Bitcoin, while volatile as ever, has been having a good year so far. In the first few days of the year it closed at new all-time high of 30.2 grams, just 3% below parity with an ounce of gold. A week later, it had fallen to 20.5 grams on concern over a Chinese central bank investigation. Since then, Bitcoin has been gradually working its way higher, and ended this week at 26.1 grams, about 16% below gold parity.

With governments all over the world declaring a war on cash so that they can "fight deflation" (that is, accelerate inflation) by the use of negative interest rates and other voodoo economics, Bitcoin continues to attract more and more users – and this is pushing its price higher. While holding physical gold is an excellent way to preserve purchasing power and keep savings outside the world's corrupted and failing fiat money banking systems, physical metal is expensive to store and transport, and is subject to seizure, especially at borders.

Although it is more volatile than gold, Bitcoin offers an excellent alternative that addresses many of gold's concerns, and may be the better choice for those interested in the mobility of their assets: Bitcoins can be sent anywhere in the world, for almost no cost, with a few mouse clicks, or carried across borders in a "brain wallet" that cannot be seized or stolen. And while volatility is a negative for some, it can also be a positive for traders looking to grow their gold.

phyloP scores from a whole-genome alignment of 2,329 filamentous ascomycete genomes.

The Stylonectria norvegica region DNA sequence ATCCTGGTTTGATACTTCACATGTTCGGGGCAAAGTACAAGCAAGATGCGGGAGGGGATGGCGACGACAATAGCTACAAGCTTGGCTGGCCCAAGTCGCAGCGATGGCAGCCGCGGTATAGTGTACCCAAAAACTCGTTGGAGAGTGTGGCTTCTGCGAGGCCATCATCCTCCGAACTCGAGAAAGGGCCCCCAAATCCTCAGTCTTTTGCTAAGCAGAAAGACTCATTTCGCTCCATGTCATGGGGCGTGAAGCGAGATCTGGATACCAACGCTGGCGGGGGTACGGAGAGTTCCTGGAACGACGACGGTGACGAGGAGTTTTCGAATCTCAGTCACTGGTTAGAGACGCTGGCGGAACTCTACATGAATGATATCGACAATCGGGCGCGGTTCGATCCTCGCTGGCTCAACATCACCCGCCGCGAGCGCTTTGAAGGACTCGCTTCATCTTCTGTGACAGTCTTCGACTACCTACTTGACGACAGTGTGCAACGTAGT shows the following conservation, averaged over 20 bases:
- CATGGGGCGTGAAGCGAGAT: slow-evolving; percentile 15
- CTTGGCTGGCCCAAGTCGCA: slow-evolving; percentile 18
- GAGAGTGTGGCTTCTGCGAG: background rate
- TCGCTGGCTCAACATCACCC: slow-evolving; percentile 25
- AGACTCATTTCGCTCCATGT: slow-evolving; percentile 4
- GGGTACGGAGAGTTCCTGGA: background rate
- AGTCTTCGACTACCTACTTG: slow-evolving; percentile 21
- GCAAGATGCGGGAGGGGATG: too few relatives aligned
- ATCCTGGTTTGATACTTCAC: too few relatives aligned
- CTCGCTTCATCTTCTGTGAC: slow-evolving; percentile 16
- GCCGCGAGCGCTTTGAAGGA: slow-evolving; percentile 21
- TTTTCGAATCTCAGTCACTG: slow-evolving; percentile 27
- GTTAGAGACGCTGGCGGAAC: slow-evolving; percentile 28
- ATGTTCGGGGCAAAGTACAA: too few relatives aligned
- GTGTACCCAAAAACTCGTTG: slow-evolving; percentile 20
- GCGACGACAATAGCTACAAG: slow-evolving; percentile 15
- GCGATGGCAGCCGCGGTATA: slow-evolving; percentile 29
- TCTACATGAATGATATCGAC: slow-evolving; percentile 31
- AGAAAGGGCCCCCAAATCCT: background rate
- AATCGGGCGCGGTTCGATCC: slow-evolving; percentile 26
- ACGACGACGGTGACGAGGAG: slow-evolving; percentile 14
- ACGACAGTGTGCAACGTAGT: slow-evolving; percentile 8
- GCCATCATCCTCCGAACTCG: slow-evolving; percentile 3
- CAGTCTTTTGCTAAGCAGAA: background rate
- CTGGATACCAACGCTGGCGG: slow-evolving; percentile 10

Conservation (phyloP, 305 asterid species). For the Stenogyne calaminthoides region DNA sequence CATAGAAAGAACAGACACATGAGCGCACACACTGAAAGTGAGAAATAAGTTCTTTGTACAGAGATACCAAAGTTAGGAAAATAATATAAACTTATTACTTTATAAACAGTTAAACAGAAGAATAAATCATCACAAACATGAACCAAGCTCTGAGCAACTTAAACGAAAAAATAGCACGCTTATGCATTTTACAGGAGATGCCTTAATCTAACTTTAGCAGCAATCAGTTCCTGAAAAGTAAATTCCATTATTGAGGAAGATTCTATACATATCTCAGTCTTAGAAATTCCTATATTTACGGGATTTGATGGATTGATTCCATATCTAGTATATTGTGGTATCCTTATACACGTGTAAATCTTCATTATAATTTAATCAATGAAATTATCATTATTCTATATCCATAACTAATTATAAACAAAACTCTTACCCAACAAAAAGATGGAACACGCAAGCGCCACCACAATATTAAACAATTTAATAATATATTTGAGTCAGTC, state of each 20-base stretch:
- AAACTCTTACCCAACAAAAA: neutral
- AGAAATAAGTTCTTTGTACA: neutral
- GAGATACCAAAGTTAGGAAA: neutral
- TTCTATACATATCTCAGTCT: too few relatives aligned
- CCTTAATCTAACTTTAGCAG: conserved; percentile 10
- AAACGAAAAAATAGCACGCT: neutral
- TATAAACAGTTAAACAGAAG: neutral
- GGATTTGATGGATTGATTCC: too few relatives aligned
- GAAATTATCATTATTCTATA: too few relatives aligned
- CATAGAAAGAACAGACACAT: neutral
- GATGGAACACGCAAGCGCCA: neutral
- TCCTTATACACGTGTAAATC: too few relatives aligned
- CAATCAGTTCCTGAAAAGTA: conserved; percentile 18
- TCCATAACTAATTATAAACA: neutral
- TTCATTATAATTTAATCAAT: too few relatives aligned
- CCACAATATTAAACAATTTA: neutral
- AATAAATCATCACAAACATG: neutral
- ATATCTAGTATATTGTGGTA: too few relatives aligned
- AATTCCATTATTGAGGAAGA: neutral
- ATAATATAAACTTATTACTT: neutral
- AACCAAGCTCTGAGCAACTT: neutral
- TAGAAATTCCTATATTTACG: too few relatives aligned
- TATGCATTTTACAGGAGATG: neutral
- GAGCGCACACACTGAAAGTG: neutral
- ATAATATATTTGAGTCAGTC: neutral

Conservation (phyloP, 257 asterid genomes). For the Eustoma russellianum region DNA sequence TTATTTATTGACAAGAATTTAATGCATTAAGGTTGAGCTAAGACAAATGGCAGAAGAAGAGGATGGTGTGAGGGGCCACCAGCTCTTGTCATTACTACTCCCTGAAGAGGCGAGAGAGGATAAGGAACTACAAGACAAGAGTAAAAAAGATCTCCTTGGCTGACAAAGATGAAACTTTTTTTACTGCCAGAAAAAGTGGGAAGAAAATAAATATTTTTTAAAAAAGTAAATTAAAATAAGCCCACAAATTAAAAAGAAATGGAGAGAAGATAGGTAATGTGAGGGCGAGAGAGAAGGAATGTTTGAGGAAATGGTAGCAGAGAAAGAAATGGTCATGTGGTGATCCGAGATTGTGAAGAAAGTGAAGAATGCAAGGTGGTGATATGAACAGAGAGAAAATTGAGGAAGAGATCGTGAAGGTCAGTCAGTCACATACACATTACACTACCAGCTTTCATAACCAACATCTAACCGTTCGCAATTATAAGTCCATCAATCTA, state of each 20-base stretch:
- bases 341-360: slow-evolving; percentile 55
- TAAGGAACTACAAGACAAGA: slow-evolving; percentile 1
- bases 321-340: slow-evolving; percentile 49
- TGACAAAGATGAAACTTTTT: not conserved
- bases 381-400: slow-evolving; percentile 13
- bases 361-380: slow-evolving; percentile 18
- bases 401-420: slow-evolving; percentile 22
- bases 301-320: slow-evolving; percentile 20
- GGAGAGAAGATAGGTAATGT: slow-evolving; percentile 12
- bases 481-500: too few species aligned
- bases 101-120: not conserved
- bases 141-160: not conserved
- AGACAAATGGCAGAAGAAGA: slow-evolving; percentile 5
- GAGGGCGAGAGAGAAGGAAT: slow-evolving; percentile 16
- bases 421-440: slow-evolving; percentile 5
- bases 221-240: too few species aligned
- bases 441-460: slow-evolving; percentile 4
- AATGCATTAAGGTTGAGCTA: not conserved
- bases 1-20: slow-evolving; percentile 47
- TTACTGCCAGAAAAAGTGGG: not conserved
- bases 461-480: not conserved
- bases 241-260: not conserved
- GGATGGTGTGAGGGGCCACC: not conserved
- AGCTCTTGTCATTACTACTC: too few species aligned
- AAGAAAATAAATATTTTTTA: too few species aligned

2017 may be the year we finally see one BTC buying more than one ounce of gold on a persistent basis.

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This week saw a trend reversal, with almost every asset class rising in value; the lone exception was palladium, which fell 3.9%. The week's biggest winner was once again Bitcoin, which gained 4.4%. Copper and coffee were also strong, rising 3.8% each.

All government-issued currencies were higher, led by the Canadian Dollar, which rose 3.0%, more than offsetting last week's losses. The Chinese Yuan gained least, adding 0.9%. Bonds were also higher, with USD cash up 1.3%, the short term SHY up 1.4%, and the long term TLT up 1.1%.

Stocks were all higher, led by the Nikkei 225, which rose 3.0%. In the US, the Dow gained 2.7% and the S&P 500 gained 2.4%. Gold stocks continued their rise, with the HUI gaining 1.4% to close at 5.32 grams.

In spite of the hoopla over the Dow price in dollars making new highs and closing above 20,000 this week, it is worth noting that measured in gold, the index is actually down 3.3% from one month ago, and down 63% from its all-time highs.

Commodities were mostly higher; only palladium lost ground, falling 3.9% to close at 19 grams. The largest gains were in copper and coffee, up 3.8% apiece. Platinum rose 1.5% while silver was little changed, up just 0.2% at 0.44 mg.